Climate Range

The Earth rotates on a 23-degree axis, so it is shining more directly on areas near the Equator than near the places that spend half the year tilted away from the sun, like the North and South Poles. 

Did you learn something reading that? Maybe. Did you have fun? Probably not. So Science teacher Deb Kalivoda injected collaboration, activities and interaction to engage students and give them a greater understanding of climate. 
Deb Kalivoda holding a map while standing near a globe in the front of a classroom 

“Did you know that during Christmas time there are places with palm trees where it’s warm? Why are some places always hot?” Mrs. Kalivoda asked Miss Waldron’s 3rd grade class at Weeks Elementary. The questions gave the students a mystery to solve. 

Kalivoda split the students into three groups: the Americas, Europe and Africa, and Asia and Australia.  She had the students look for temperature and climate patterns, and color-code their regions accordingly.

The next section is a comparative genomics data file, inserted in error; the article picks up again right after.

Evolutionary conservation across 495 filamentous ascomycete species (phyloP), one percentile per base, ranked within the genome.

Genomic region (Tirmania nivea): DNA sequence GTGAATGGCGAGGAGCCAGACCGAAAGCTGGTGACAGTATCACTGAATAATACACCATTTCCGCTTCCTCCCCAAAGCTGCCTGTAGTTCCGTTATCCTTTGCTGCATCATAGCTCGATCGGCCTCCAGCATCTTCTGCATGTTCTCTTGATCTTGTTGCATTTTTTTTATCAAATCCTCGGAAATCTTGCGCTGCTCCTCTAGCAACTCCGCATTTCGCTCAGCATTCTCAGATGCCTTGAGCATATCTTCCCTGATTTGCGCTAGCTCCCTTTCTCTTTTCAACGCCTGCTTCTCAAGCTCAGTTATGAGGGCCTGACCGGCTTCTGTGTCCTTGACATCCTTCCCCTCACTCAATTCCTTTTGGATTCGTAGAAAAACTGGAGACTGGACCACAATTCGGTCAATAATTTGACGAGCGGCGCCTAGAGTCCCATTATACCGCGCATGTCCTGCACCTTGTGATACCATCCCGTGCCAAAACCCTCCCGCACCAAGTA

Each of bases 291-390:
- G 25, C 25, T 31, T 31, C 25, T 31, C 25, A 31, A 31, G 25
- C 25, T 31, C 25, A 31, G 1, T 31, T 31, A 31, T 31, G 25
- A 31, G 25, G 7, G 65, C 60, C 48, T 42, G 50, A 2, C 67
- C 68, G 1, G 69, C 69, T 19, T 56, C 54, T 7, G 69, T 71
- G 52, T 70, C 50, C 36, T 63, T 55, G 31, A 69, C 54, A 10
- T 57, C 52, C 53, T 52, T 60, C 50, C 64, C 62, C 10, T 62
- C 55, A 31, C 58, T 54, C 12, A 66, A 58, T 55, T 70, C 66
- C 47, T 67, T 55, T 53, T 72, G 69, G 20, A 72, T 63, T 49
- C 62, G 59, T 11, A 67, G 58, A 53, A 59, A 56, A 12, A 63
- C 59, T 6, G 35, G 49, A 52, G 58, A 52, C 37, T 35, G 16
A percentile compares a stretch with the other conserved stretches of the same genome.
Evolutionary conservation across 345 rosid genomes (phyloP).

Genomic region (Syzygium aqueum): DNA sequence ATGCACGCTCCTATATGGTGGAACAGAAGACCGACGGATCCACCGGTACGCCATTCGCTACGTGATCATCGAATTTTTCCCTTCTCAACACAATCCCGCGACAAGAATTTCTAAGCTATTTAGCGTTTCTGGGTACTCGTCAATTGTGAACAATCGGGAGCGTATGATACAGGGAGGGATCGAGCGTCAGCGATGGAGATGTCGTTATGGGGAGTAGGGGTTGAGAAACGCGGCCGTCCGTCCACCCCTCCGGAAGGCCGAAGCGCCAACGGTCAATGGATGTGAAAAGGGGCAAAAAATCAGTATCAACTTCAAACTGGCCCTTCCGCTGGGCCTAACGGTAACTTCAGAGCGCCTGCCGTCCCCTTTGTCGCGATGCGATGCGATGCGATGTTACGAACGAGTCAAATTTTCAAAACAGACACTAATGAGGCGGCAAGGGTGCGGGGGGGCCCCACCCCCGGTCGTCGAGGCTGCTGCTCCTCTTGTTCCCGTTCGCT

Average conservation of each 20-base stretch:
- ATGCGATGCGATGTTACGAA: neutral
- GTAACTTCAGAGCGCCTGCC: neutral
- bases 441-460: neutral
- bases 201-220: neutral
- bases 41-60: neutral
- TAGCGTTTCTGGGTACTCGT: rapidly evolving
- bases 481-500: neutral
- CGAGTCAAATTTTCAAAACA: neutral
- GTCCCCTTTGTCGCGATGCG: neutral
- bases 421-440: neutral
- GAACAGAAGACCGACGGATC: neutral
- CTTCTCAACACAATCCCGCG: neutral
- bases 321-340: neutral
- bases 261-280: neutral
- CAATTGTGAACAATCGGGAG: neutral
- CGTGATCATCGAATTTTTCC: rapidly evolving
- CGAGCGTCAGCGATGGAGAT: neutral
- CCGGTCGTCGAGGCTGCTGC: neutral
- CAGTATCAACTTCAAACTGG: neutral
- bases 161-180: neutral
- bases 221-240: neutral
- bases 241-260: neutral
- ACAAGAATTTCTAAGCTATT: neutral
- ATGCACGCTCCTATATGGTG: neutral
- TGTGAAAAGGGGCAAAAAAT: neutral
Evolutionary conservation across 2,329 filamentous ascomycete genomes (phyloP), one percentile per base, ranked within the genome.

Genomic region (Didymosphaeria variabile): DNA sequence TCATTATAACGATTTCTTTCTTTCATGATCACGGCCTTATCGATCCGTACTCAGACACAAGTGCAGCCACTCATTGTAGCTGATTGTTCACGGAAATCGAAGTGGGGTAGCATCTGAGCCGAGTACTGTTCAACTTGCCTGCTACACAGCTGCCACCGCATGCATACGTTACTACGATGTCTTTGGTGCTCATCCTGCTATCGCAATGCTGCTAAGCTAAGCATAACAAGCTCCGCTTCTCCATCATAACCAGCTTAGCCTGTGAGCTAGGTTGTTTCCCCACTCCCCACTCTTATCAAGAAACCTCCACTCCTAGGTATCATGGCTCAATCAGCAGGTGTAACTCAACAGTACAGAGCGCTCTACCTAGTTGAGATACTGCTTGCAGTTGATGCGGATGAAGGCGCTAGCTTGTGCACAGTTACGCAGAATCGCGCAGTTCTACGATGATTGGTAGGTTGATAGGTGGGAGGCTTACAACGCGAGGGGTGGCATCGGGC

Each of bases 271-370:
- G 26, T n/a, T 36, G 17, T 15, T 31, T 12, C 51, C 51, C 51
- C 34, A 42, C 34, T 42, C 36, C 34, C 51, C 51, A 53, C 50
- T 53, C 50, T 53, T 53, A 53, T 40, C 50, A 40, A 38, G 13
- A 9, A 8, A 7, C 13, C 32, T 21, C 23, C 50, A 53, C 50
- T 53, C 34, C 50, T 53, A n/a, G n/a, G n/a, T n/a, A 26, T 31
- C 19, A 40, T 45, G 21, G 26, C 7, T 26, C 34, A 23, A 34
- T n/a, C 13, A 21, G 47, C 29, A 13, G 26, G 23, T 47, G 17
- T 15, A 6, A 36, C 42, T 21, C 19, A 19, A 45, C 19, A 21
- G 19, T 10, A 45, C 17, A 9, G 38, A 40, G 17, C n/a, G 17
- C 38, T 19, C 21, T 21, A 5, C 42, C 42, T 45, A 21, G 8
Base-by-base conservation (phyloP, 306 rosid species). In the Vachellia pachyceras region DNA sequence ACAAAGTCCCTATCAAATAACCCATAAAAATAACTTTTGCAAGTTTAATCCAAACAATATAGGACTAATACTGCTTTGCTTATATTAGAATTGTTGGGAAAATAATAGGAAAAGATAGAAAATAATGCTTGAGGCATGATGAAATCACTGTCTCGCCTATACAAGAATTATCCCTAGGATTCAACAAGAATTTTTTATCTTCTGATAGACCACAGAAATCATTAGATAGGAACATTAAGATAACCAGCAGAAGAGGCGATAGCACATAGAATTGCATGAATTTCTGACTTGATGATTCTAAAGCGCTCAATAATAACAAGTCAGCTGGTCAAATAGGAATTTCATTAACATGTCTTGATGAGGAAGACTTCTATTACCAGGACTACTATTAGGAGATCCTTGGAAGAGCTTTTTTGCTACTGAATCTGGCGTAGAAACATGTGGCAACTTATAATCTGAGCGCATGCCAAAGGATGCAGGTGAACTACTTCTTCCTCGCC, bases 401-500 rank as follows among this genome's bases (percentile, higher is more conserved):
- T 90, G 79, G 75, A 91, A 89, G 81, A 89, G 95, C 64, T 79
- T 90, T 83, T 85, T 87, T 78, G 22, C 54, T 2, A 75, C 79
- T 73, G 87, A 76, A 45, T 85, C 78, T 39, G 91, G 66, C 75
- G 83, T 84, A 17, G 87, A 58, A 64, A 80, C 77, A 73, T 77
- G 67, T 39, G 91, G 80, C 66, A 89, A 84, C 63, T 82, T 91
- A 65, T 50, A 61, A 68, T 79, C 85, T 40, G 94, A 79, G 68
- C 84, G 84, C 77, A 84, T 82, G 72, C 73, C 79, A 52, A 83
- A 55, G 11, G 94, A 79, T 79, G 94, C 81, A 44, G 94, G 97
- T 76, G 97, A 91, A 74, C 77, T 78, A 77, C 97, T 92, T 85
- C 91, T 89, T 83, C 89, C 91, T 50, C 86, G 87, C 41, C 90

Once the three groups combined their work into a full view of the globe, the pattern became obvious to the students.

“It’s red near the center and more blue other places,” said Savannah Phillips.

“The sun faces the middle of the earth where it’s really hotter. It’s not as hot in Cairo and it’s really cold in Iceland,” said Carl Fitch.

“There are tropical, polar, temperate, mild and desert climates.  Each climate occurs in a specific part of the world,” said Mrs. Kalivoda.
A young boy working at a desk with a smiling girl next to him 

To help explain why specific areas experience certain temperatures depending on the time of year, Kalivoda had one student stand and serve as the Sun. Another student stood and acted like the Earth. This is how she explained the concept of the Earth rotating on its axis while making a revolution around the Sun.

“Students recognize climate across the world as an observable pattern,” said Mrs. Kalivoda.

A pattern the students hopefully understand better by discovering it themselves.

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